Ex-Lion Utley knows what lies ahead for Bills' Everett

Mike Utley didn't see the hit until the next day.

Now, he can't stop following the updates on the health of Buffalo reserve tight end Kevin Everett, who suffered a severe spinal injury that could leave him paralyzed while making a tackle against Denver on Sunday.

Utley's concern for Everett is genuine and personal.

It's been nearly 16 years since Utley, a former Detroit Lions guard, was paralyzed after a neck injury in a November 1991 game against the Los Angeles Rams.

Utley was blocking on a pass play when he was hit and crumbled to the ground. As he was carted off the field, Utley gave a "thumbs up" gesture to the crowd.

"You do everything you can to prepare yourself. But this can happen," Utley said Monday from his home in Washington state. "I'm sorry to see this young man got hurt."

While Utley is paralyzed below the chest, he has regained most of the use of his hands and some voluntary movement of muscles in his lower legs and feet.

The 41-year-old Utley proudly claimed he can bench press 300 pounds. He's also 80 pounds lighter than his playing weight of 315 pounds.

"I'm diligent about taking care of myself," Utley said. "It's mandatory that I do this."

Everett's injury occurred when he ducked his head while tackling Denver's Domenik Hixon on the opening kickoff of the second half.

"It was a clean shot," Utley said. "There was nothing wrong and nothing vicious."

After his injury, Utley went to Craig Hospital in Denver, a world-class facility that specializes in spinal cord and traumatic brain injuries.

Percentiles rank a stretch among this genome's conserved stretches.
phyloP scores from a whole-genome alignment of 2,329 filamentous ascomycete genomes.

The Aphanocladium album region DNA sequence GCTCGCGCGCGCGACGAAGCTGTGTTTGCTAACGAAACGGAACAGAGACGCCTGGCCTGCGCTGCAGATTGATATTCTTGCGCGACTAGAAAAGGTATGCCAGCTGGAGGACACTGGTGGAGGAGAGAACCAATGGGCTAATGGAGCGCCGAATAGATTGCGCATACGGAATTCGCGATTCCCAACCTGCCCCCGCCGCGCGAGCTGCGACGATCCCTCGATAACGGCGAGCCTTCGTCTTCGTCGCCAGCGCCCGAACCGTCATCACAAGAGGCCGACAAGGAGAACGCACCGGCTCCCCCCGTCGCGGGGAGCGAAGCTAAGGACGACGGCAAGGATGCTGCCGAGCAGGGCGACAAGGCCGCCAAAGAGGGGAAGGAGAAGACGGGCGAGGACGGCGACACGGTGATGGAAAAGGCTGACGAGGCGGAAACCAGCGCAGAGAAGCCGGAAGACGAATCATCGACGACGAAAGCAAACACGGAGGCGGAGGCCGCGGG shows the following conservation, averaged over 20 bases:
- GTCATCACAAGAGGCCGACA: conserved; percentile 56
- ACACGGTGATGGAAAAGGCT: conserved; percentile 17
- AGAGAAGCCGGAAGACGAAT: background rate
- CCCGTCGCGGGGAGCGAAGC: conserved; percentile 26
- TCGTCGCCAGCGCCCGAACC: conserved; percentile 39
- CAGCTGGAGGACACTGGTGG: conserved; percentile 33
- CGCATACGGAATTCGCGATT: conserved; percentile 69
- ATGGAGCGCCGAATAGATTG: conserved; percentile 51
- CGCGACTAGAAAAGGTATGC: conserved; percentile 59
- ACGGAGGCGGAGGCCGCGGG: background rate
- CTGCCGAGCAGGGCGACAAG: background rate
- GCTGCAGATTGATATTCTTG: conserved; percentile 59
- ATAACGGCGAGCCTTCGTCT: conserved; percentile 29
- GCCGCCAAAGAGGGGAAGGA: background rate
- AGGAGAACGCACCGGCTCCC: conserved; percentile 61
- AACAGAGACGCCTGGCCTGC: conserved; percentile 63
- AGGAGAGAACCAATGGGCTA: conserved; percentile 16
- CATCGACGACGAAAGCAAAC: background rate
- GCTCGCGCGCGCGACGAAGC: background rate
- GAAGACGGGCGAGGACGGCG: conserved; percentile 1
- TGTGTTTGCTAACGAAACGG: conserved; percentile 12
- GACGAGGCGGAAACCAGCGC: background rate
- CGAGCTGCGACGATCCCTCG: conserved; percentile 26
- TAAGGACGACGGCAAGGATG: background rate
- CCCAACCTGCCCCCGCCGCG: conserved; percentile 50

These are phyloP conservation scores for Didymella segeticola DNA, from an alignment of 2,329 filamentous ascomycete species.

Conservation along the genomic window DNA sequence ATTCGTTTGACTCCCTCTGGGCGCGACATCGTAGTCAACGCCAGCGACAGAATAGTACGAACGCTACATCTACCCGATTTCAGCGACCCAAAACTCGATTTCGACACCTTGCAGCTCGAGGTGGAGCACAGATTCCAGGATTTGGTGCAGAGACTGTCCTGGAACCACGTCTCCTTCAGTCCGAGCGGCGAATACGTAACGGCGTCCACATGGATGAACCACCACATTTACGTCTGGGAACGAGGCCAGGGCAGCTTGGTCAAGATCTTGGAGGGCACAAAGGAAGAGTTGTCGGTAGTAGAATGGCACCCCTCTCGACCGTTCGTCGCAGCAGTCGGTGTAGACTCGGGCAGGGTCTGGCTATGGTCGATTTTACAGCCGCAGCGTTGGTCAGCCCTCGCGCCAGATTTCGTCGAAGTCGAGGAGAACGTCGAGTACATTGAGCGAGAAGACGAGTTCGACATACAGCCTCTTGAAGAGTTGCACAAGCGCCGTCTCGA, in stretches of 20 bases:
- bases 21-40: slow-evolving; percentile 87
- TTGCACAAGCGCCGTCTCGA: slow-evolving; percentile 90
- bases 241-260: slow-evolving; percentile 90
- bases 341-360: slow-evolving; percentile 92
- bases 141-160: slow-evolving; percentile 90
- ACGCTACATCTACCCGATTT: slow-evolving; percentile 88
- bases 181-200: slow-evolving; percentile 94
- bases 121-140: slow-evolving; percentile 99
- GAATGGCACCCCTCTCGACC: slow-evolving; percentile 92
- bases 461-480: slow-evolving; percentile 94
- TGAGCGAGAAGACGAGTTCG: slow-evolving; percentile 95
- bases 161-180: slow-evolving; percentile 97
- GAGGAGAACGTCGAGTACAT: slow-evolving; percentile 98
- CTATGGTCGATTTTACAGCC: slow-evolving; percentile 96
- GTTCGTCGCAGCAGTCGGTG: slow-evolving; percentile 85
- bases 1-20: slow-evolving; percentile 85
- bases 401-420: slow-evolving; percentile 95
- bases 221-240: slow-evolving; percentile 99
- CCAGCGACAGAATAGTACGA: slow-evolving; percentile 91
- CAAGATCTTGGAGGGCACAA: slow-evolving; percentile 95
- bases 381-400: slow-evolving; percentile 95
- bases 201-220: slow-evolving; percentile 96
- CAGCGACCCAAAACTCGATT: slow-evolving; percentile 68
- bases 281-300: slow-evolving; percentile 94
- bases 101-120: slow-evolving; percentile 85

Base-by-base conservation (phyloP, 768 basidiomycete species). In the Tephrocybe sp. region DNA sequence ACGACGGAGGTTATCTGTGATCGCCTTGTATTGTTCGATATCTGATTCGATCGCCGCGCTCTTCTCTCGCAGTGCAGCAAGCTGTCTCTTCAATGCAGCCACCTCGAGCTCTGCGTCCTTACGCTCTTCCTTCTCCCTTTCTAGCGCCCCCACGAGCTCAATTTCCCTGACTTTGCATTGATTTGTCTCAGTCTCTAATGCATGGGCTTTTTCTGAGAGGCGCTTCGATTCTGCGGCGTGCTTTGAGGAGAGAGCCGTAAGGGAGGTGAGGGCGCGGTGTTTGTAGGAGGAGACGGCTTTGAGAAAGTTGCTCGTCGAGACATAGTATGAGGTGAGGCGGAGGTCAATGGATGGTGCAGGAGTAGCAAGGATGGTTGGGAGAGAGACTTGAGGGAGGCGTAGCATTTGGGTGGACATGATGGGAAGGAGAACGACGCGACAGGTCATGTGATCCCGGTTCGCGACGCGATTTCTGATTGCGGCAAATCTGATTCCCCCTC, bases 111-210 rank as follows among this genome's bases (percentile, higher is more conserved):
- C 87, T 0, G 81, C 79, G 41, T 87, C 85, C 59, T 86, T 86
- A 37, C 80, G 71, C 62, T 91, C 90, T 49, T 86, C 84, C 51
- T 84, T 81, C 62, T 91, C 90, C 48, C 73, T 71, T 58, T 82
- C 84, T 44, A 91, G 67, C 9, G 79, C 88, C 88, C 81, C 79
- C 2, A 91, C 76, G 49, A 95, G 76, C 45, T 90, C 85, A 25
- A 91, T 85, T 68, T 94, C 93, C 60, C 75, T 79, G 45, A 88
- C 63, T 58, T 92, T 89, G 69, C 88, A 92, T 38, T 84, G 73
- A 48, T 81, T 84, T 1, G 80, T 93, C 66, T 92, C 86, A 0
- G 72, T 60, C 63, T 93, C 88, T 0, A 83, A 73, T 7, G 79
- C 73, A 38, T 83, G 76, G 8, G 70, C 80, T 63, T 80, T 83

He's hoping Everett receives first-class care as well.

"I'm sorry to be crass and blunt, but we have a young man who's a great athlete, and now we have to get him to a place where he'll have the best chance to win," Utley said. "He got to the NFL through hard work. He knows how to work hard. He's going to need that to get better. If there's a will, there's a way. If there's a way, there's a chance to win."

Utley is busy these days promoting his bike tour that takes place Sept. 29 in eastern Washington. The purpose of the ride is to raise funds to help find a cure for paralysis. Utley also has a foundation dedicated to finding a cure.

"My wife gets 100 e-mails a day on spinal cord injuries," Utley said. "We want to help. You can either sit around, feel sorry for yourself and wait for a cure, or do something about it.

"The image I want to project is I'm still an athlete. I'm still very muscular. But I have earned the right to be back this way. I condition, lift weights and eat well."

Copyright 2007 by The Associated Press

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